Summer 2008: China, Mongolia, Russia, Europe, and the US
Tue 22/07/08 07:06
Riga, LatviaI took some people's suggestion that Riga was the place to be, and packed up and left Tallinn yesterday, and I don't that I made the right decision. Riga is nice, but Tallinn really seemed to be a little more comfortable. What I mean is that Riga is basically a working city, with an old part (old city) and people are walking everywhere, where Tallinn was more like a tourist part of the city, that was restored to it's original "glory." Riga is nice don't get me wrong, the people are more friendly than some of the other cities that I've been too, in fact it appears that they are maybe a little too friendly.
So last night I met a guy in the hostel and start talking... I can't remember if I started the conversation or he did, but we end up going to have a beer. We're sitting just talking about things that strangers talk about, when the guy behind us starts to add to the conversation. He's an older guy that's lived all over the world, New York, Tel Aviv, and Paris. So anyway, we're talking and he moves over to our table, then a girl sits at the table that he was previously at, and she starts to get into our conversation... about 20 minutes later she's sitting at our table. I really like when people can connect. :) What was funny was that the older guy that joined our table first was really rude to the girl. I think that he thought that she was a prostitute or something... don't know, but they yelled in Latvian at each other a couple of times.
The older guy was an illustrator that has been published several times (10) and is really interesting to talk to. I enjoyed his company so much that we met up with him today for beers, and we've decided that everyday at noon we meet to have a beer. Now, this isn't just me, the friend that I met in the hostel, Sam, is from Australia and a talker... nice guy. Just so you know that it's not just me there. Anyway, today Sam and I met Maris (older illustrator) for a beer. Maris brought a magazine that his work was featured in, and then we made our way to the book store and he showed us his book. It was really impressive, they had his book in the front case, with text that I can only assume was something about being a local artist. Anyway, I bought the book.
Last night I was just wandering around and decided to go to the ATM for some cash, put my card in the machine and do all the things that I need to, the sound of the cash being dispensed was heard, then nothing. No cash, no card, no receipt. This morning I went to the bank hoping to get my card, and they said no. They said that it was international policy that if there is a problem with a card, that it must be sent back to the bank that issued it. So what that means is that I'm in Riga, Latvia with no money. I called my bank this morning and after a $30 call I managed to get them to send me a replacement card asap. They didn't want to do it at first, but I kind of pleaded and if they were telling the truth, I should get the card either wed or thursday. We'll see though.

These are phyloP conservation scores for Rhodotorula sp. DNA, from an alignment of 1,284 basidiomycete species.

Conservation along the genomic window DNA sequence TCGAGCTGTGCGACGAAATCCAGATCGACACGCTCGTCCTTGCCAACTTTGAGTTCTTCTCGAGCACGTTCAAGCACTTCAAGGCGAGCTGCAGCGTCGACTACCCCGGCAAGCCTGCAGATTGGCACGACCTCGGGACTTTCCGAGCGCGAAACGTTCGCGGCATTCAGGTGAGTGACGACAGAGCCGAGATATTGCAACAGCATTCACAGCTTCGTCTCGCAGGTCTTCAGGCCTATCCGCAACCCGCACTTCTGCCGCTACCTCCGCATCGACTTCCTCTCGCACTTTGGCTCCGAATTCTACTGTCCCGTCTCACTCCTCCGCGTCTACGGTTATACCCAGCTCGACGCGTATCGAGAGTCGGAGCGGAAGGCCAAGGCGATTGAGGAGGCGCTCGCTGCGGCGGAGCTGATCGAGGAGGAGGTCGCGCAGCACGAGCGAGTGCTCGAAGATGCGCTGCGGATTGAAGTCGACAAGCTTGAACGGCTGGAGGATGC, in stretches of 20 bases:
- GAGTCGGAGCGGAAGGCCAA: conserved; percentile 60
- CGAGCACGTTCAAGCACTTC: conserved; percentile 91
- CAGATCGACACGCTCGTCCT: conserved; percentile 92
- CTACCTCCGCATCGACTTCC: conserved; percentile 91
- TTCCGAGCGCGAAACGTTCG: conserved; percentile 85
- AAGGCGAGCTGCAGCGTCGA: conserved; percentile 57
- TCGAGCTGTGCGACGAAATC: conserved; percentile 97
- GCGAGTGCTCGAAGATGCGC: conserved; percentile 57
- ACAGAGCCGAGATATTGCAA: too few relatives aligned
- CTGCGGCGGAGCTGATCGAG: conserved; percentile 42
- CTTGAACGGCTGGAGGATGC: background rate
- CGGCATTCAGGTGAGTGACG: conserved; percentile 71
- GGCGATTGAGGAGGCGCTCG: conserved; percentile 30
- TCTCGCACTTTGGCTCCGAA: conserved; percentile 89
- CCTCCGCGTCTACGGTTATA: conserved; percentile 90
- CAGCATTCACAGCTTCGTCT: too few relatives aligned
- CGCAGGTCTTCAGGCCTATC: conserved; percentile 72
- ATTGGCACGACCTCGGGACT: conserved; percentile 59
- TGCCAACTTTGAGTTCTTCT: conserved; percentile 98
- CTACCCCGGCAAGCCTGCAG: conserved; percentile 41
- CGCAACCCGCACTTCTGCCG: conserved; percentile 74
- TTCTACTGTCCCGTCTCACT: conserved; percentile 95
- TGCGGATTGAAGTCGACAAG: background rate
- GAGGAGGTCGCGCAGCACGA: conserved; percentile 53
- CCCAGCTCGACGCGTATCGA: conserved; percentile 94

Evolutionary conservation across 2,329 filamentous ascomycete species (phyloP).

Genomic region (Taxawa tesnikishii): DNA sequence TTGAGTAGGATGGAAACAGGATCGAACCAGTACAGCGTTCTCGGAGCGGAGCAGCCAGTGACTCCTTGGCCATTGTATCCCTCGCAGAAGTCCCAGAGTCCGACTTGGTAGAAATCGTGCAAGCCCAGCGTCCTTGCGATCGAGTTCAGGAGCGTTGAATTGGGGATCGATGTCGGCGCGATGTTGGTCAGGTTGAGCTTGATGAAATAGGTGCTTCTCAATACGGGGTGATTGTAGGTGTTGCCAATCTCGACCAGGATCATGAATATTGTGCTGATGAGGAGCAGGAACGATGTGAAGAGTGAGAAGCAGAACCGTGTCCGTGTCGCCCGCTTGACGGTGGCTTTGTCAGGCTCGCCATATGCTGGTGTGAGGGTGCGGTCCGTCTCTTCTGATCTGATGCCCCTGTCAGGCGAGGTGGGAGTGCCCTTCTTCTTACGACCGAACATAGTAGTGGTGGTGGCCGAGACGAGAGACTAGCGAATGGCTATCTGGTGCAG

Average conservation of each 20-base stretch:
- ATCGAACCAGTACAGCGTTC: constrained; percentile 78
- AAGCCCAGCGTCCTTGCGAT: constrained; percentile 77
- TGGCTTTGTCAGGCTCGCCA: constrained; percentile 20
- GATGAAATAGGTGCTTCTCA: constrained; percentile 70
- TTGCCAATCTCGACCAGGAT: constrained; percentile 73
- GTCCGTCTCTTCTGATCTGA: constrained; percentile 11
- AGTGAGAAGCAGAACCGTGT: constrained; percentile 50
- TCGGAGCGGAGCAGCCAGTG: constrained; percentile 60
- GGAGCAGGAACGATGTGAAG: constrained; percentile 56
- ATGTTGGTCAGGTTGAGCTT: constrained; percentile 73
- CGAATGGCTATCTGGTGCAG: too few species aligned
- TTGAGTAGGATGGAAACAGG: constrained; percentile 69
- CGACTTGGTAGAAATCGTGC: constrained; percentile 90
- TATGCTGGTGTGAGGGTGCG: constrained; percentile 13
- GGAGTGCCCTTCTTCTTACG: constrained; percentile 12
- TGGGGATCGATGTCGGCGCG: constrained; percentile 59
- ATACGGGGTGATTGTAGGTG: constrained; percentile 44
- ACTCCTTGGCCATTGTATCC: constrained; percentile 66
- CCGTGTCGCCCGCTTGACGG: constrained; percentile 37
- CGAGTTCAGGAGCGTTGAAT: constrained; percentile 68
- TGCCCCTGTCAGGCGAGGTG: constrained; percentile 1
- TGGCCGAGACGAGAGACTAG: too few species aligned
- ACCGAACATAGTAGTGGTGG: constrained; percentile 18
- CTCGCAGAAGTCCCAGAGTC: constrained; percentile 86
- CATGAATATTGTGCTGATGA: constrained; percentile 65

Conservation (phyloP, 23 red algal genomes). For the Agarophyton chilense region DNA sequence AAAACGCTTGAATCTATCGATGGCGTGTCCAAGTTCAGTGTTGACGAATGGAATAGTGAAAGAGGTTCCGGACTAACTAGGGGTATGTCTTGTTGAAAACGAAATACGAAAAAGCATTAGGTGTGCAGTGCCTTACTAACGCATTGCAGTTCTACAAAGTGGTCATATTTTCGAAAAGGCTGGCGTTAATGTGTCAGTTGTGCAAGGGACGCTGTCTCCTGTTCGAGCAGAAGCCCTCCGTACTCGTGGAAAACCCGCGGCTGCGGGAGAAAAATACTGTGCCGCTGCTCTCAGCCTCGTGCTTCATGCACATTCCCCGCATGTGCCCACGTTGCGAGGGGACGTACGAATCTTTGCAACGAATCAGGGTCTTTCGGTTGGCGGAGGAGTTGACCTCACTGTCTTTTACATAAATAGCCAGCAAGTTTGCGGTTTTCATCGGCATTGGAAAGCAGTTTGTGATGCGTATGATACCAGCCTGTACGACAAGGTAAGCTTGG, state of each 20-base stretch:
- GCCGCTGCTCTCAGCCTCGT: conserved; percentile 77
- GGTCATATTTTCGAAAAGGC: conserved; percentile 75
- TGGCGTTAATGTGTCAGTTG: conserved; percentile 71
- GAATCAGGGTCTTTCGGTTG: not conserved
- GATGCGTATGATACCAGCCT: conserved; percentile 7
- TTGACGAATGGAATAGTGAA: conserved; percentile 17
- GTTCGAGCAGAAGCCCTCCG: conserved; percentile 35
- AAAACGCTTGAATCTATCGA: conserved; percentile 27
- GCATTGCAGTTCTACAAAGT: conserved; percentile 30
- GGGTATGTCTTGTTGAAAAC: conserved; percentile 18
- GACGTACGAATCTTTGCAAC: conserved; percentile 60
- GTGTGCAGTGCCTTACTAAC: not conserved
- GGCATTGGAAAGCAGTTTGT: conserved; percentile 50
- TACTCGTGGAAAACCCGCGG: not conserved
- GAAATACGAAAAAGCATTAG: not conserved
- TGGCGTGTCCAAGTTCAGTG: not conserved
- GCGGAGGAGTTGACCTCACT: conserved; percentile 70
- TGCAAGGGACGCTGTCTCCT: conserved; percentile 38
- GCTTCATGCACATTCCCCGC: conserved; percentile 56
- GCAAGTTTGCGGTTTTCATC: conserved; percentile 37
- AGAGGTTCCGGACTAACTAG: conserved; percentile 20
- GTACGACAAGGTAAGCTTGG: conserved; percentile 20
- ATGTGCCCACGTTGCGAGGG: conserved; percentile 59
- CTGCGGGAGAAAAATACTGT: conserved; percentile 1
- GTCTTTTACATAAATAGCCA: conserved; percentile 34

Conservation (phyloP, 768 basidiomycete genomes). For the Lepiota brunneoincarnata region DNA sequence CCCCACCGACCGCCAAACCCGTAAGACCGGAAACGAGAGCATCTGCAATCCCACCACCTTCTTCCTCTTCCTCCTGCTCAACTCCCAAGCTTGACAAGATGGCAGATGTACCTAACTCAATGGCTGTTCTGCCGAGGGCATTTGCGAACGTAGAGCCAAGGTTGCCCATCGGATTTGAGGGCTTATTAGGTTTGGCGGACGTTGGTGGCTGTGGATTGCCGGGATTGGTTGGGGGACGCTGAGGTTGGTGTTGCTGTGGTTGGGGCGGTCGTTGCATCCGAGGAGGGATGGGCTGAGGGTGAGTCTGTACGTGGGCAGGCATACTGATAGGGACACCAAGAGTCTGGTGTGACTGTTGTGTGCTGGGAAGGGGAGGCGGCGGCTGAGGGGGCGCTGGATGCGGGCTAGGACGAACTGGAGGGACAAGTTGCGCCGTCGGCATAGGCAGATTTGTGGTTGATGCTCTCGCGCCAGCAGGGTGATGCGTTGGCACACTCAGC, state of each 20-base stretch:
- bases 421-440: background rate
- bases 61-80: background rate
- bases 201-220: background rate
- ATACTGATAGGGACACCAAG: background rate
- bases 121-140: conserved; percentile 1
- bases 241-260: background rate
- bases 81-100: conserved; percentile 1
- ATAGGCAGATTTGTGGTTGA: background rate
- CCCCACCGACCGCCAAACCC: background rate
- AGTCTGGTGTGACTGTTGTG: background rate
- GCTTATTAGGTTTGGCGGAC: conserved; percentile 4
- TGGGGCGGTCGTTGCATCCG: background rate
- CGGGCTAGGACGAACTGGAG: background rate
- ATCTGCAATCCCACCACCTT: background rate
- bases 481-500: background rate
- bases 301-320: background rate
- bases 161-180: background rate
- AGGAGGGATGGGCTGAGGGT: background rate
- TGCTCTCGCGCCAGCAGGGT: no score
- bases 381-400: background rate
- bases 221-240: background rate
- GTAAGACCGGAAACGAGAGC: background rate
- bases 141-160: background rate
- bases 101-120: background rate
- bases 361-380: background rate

There seems to be a lot of prostitutes in the last two countries I've been to. In Tallinn I was approached by two very drunk women in a span of about one hour asking me what I was doing... don't know if that makes them a prostitute or not, but it's the first time that meeting women has been that easy... so I'll go with "prostitutes." There is also a girl in the hostel that seems to be "off" she just starts laughing for no apparent reason, I woke up and for some reason sat straight up in my bed, she was staring right at me. It kind of weirded me out a little.She was really strange though, she must have gone to her locker about 25 times. It was like someone who is neurotic and constantly does the same thing over and over. Sam says that she is a prostitute that works out of the hostel. Oh, and Maris said that he thought the girl that came over to our table was probably one too.
That's it for now, I've got a bunch of days before I can leave Latvia so the blog/journal will probably be kind of boring.
Share with others:
Sun 20/07/08 18:33
an additional updateI've heard stories about backpackers kind of hanging together, and from my experience tonight it's true. I just said hello to some guy, the next thing I know I'm sitting in a bar with about 10 people. There were people from Poland, Scotland, Canada, South Africa, and New Zealand... All because I said hello. This is a great way to live though, you meet new people every step of the way.
Share with others:
Sun 20/07/08 13:29
EstoniaWell, the official tour ended and I'm now on my own... kind of. What that means is that this morning I left St. Petersburg for Tallinn, Estonia first thing after breakfast. I was so worried about not getting stuck in Russia after my visa expired that I took the easiest route out, which was a bus ride to Tallinn. I have to say that I think it was a great idea. First, just out of coincidence two of the people on the tour ended up have the same bus ride as I did, since I didn't make hostel arrangements prior, I ended up following them to there hostel and booked a room. It's good when things work out.